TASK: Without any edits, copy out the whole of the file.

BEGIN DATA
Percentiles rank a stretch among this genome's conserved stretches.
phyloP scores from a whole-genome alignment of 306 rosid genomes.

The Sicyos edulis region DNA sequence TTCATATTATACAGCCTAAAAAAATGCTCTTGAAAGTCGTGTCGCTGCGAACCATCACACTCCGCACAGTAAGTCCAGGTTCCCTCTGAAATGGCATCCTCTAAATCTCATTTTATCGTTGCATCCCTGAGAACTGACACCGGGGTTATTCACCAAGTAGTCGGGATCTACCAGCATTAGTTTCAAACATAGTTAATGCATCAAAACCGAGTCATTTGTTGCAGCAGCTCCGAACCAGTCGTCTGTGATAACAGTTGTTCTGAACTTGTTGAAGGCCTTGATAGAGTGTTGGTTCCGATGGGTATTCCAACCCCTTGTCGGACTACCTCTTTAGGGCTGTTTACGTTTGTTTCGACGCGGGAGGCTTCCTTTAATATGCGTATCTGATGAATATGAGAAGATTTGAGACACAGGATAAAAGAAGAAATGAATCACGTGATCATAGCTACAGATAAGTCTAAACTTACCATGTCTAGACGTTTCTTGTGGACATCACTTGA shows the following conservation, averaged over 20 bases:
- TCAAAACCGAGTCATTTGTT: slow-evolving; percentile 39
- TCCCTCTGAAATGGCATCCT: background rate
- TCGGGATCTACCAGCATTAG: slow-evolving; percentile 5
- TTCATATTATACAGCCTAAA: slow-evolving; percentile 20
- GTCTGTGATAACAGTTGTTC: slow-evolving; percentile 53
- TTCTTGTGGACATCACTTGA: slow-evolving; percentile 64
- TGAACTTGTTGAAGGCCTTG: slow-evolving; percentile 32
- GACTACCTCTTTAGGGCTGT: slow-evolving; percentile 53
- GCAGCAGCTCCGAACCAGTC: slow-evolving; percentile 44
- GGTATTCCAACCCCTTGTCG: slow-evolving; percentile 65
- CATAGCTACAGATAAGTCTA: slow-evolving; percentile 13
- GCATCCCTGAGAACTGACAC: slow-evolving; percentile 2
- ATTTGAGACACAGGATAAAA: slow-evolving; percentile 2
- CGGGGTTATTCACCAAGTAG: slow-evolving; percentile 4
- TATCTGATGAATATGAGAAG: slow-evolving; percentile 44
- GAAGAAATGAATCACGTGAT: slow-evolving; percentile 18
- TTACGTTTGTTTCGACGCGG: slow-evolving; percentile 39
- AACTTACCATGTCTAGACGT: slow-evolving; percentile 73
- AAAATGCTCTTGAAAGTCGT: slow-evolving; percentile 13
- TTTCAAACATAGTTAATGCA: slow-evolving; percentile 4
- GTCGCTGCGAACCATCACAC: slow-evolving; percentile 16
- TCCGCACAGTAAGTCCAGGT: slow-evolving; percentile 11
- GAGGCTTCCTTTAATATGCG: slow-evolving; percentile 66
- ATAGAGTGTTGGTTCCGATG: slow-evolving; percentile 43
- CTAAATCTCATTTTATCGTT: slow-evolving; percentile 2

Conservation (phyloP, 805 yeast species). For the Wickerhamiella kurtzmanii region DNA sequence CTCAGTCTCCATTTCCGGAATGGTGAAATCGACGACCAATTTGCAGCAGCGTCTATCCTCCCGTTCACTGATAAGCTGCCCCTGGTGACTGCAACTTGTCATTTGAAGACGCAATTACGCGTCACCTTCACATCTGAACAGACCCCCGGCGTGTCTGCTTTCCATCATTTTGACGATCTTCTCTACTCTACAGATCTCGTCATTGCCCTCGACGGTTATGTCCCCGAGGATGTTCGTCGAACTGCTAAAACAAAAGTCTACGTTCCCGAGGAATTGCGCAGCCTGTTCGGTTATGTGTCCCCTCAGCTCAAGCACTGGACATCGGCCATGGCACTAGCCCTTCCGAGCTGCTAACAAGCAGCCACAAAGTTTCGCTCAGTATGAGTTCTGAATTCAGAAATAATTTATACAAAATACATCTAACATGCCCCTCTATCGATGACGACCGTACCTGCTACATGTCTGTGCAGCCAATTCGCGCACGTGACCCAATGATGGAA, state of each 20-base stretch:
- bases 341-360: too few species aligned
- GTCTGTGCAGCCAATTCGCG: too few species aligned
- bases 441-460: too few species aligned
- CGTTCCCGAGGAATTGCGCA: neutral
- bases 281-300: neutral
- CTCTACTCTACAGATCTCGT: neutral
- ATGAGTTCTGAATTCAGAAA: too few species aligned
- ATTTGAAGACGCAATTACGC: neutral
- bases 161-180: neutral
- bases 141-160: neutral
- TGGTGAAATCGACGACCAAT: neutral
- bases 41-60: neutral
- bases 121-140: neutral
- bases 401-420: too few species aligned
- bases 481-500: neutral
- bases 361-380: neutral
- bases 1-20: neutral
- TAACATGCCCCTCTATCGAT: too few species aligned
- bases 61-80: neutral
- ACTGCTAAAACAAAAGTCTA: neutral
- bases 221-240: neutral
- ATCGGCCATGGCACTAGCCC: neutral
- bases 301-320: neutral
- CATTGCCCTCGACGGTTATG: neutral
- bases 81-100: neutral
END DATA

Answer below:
Percentiles rank a stretch among this genome's conserved stretches.
phyloP scores from a whole-genome alignment of 306 rosid genomes.

The Sicyos edulis region DNA sequence TTCATATTATACAGCCTAAAAAAATGCTCTTGAAAGTCGTGTCGCTGCGAACCATCACACTCCGCACAGTAAGTCCAGGTTCCCTCTGAAATGGCATCCTCTAAATCTCATTTTATCGTTGCATCCCTGAGAACTGACACCGGGGTTATTCACCAAGTAGTCGGGATCTACCAGCATTAGTTTCAAACATAGTTAATGCATCAAAACCGAGTCATTTGTTGCAGCAGCTCCGAACCAGTCGTCTGTGATAACAGTTGTTCTGAACTTGTTGAAGGCCTTGATAGAGTGTTGGTTCCGATGGGTATTCCAACCCCTTGTCGGACTACCTCTTTAGGGCTGTTTACGTTTGTTTCGACGCGGGAGGCTTCCTTTAATATGCGTATCTGATGAATATGAGAAGATTTGAGACACAGGATAAAAGAAGAAATGAATCACGTGATCATAGCTACAGATAAGTCTAAACTTACCATGTCTAGACGTTTCTTGTGGACATCACTTGA shows the following conservation, averaged over 20 bases:
- TCAAAACCGAGTCATTTGTT: slow-evolving; percentile 39
- TCCCTCTGAAATGGCATCCT: background rate
- TCGGGATCTACCAGCATTAG: slow-evolving; percentile 5
- TTCATATTATACAGCCTAAA: slow-evolving; percentile 20
- GTCTGTGATAACAGTTGTTC: slow-evolving; percentile 53
- TTCTTGTGGACATCACTTGA: slow-evolving; percentile 64
- TGAACTTGTTGAAGGCCTTG: slow-evolving; percentile 32
- GACTACCTCTTTAGGGCTGT: slow-evolving; percentile 53
- GCAGCAGCTCCGAACCAGTC: slow-evolving; percentile 44
- GGTATTCCAACCCCTTGTCG: slow-evolving; percentile 65
- CATAGCTACAGATAAGTCTA: slow-evolving; percentile 13
- GCATCCCTGAGAACTGACAC: slow-evolving; percentile 2
- ATTTGAGACACAGGATAAAA: slow-evolving; percentile 2
- CGGGGTTATTCACCAAGTAG: slow-evolving; percentile 4
- TATCTGATGAATATGAGAAG: slow-evolving; percentile 44
- GAAGAAATGAATCACGTGAT: slow-evolving; percentile 18
- TTACGTTTGTTTCGACGCGG: slow-evolving; percentile 39
- AACTTACCATGTCTAGACGT: slow-evolving; percentile 73
- AAAATGCTCTTGAAAGTCGT: slow-evolving; percentile 13
- TTTCAAACATAGTTAATGCA: slow-evolving; percentile 4
- GTCGCTGCGAACCATCACAC: slow-evolving; percentile 16
- TCCGCACAGTAAGTCCAGGT: slow-evolving; percentile 11
- GAGGCTTCCTTTAATATGCG: slow-evolving; percentile 66
- ATAGAGTGTTGGTTCCGATG: slow-evolving; percentile 43
- CTAAATCTCATTTTATCGTT: slow-evolving; percentile 2

Conservation (phyloP, 805 yeast species). For the Wickerhamiella kurtzmanii region DNA sequence CTCAGTCTCCATTTCCGGAATGGTGAAATCGACGACCAATTTGCAGCAGCGTCTATCCTCCCGTTCACTGATAAGCTGCCCCTGGTGACTGCAACTTGTCATTTGAAGACGCAATTACGCGTCACCTTCACATCTGAACAGACCCCCGGCGTGTCTGCTTTCCATCATTTTGACGATCTTCTCTACTCTACAGATCTCGTCATTGCCCTCGACGGTTATGTCCCCGAGGATGTTCGTCGAACTGCTAAAACAAAAGTCTACGTTCCCGAGGAATTGCGCAGCCTGTTCGGTTATGTGTCCCCTCAGCTCAAGCACTGGACATCGGCCATGGCACTAGCCCTTCCGAGCTGCTAACAAGCAGCCACAAAGTTTCGCTCAGTATGAGTTCTGAATTCAGAAATAATTTATACAAAATACATCTAACATGCCCCTCTATCGATGACGACCGTACCTGCTACATGTCTGTGCAGCCAATTCGCGCACGTGACCCAATGATGGAA, state of each 20-base stretch:
- bases 341-360: too few species aligned
- GTCTGTGCAGCCAATTCGCG: too few species aligned
- bases 441-460: too few species aligned
- CGTTCCCGAGGAATTGCGCA: neutral
- bases 281-300: neutral
- CTCTACTCTACAGATCTCGT: neutral
- ATGAGTTCTGAATTCAGAAA: too few species aligned
- ATTTGAAGACGCAATTACGC: neutral
- bases 161-180: neutral
- bases 141-160: neutral
- TGGTGAAATCGACGACCAAT: neutral
- bases 41-60: neutral
- bases 121-140: neutral
- bases 401-420: too few species aligned
- bases 481-500: neutral
- bases 361-380: neutral
- bases 1-20: neutral
- TAACATGCCCCTCTATCGAT: too few species aligned
- bases 61-80: neutral
- ACTGCTAAAACAAAAGTCTA: neutral
- bases 221-240: neutral
- ATCGGCCATGGCACTAGCCC: neutral
- bases 301-320: neutral
- CATTGCCCTCGACGGTTATG: neutral
- bases 81-100: neutral